Today was our first real day of travel, a full day on the road.

The dog and I started the day with a short run in Lexington, Virginia.  It is always hard to take a good run from a highway motel:  you are a long way from the nice roads; you are in the midst of the gas stations and big roads.  But we went over to the local high school and had a nice view of the sun rising over the mountains.  Indeed we were surrounded by mountains there.  Further proof that we are in the South was breakfast:  biscuits and gravy as well as the usual fare.

We were on the road before eight, good time.  Lydia got in the back with the dog, worked on her SAT math books.  I drove along and enjoyed the rolling road and the lovely green scenery.  I think of Virginia as having one climate, but they must get a lot more rain in southwestern Virginia than we do in suburban Washington, for my lawn when I left was a sad brown, and everything this morning was a vibrant green.  Green and blue:  the Blue Ridge really is blue, when viewed from any distance.

One aspect of travel that has changed in the past few years is the internet:  even the most modest motels now have some form of internet connection. Last night I went online to research today, and the research worked out well.  Our first target was Stan’s Barbecue in Greeneville, Tennessee, a slight detour off route 81, but well worth it.  The place was packed with locals, including some folks who looked to be the local lawyers or accountants, in coat and tie.  We sat outside, with the dog, and had great pork barbecue.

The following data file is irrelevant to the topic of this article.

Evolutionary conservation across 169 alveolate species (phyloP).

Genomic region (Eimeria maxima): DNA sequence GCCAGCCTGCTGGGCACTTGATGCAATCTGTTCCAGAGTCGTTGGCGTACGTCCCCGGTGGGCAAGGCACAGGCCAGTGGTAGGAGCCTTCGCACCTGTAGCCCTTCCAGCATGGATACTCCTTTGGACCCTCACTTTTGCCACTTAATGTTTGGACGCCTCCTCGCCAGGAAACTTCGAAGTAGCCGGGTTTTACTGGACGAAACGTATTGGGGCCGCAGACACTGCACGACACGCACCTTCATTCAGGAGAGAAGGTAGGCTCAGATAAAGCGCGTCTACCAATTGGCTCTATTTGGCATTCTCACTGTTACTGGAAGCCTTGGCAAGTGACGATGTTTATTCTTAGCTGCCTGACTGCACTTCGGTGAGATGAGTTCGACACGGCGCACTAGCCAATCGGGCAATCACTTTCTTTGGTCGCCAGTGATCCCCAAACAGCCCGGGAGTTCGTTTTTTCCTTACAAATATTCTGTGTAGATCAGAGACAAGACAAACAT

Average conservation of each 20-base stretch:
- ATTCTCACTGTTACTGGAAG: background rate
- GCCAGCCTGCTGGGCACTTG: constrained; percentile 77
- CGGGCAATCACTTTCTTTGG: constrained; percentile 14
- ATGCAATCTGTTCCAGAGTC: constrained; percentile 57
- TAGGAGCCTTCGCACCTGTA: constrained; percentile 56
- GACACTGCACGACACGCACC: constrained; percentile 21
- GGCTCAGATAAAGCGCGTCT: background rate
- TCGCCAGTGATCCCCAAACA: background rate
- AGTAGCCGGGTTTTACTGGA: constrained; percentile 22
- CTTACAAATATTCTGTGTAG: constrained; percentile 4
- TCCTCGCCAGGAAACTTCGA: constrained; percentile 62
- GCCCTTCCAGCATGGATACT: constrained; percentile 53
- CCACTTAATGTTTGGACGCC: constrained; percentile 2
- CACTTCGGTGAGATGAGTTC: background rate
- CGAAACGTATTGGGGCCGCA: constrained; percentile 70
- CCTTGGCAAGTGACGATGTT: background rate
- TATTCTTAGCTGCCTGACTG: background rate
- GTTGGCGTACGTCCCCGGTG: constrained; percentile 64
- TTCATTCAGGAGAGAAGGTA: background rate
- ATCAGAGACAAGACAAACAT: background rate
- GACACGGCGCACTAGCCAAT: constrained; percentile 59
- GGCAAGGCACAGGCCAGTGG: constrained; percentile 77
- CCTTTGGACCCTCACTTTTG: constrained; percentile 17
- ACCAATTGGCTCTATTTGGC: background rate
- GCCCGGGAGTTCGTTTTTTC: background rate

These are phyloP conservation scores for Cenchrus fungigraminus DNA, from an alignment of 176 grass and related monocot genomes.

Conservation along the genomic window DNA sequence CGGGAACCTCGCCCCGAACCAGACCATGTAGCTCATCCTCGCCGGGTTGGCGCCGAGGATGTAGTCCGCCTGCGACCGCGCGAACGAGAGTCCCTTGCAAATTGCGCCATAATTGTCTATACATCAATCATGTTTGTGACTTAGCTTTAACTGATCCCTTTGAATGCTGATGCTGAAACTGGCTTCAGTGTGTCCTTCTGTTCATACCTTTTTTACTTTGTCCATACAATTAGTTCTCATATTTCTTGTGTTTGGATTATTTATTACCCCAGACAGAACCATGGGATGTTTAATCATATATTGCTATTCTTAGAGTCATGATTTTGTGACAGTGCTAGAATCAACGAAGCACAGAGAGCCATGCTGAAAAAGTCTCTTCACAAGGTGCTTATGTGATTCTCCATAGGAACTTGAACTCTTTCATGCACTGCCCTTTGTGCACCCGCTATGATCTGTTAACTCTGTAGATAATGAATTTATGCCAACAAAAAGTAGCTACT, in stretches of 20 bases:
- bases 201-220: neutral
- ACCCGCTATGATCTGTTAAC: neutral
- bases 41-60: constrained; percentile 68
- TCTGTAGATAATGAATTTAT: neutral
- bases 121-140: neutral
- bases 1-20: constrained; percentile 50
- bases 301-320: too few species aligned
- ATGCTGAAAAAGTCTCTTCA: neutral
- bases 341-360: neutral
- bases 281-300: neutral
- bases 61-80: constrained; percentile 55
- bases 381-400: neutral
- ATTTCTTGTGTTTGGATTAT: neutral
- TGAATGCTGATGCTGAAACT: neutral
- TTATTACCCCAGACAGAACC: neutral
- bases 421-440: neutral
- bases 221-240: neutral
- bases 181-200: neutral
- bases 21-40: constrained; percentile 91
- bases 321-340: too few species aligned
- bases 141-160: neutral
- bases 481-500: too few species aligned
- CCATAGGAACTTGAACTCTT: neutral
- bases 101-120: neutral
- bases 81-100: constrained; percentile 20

Another aspect of travel that has changed is the cell phone.  With a handsfree phone, one is never really out of touch, even in rural Tennessee.  We were approaching Greeneville on a small country road when my mother called Lydia, and we learned that Amazon has named my book one of its hot nonfiction books for the fall.  Number eleven on the list, to be precise.  Again, I do not know what this means for sales, but it cannot hurt.

Our second stop was Andrew Johnson’s tailor shop in downtown Greeneville.  One understands, when one sees his very modest home and shop, why he always resented the rich.  The explanatory movie was rather one-sided:  it gave the impression that Johnson wanted to defend the Constitution and the Radical Congress to tear it up.  Nothing about the way Johnson insulted southern blacks, suggesting they would NEVER be ready to vote.  And insulted the Congress, indeed suggested that Congress should not legislate AT ALL until it seated the Southern delegates.  No mention that the southern delegates were, in many cases, former Confederates, elected by whites only.  The bookstore, sadly, did not have David Stewart’s great book on the impeachment, a much more balanced account.

Our third stop was our present motel, in Dickson, Tennessee, a pleasant spot, if a little close to the highway for my taste.  And our fourth stop, still the result of last night’s research, was Bart’s Barbecue in Dickson:  good although not as good as lunch.

We are now about 1980 miles from Newport Beach:  we should be able to get there in four more days of driving.  Tomorrow we cross the Mississippi, something I have never done by car.